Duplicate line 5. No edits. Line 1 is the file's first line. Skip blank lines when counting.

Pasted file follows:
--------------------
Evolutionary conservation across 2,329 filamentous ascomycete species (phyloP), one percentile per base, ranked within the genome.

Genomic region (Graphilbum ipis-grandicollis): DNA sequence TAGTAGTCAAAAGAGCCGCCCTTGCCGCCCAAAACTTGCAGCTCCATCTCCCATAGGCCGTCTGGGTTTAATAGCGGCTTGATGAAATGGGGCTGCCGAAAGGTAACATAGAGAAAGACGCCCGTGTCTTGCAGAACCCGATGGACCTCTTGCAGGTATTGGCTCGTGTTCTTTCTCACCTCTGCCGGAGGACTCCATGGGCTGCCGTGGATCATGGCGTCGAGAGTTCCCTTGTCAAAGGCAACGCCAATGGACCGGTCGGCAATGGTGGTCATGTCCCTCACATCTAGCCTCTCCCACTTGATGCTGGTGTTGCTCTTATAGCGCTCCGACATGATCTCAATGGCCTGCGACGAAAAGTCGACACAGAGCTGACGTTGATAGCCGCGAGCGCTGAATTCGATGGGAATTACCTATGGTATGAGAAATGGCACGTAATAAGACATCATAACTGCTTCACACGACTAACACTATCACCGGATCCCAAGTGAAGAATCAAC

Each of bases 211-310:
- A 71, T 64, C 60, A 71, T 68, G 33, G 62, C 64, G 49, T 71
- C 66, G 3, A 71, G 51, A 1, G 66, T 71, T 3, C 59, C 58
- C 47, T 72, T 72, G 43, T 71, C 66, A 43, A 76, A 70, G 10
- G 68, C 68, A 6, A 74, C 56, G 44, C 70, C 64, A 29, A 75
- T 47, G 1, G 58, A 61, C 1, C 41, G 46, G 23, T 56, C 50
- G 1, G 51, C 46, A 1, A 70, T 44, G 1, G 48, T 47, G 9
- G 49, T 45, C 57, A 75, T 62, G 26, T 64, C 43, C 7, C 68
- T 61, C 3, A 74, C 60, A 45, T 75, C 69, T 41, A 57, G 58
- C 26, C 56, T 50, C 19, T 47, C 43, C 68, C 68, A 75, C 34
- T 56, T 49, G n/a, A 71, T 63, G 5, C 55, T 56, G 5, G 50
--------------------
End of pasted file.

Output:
- C 66, G 3, A 71, G 51, A 1, G 66, T 71, T 3, C 59, C 58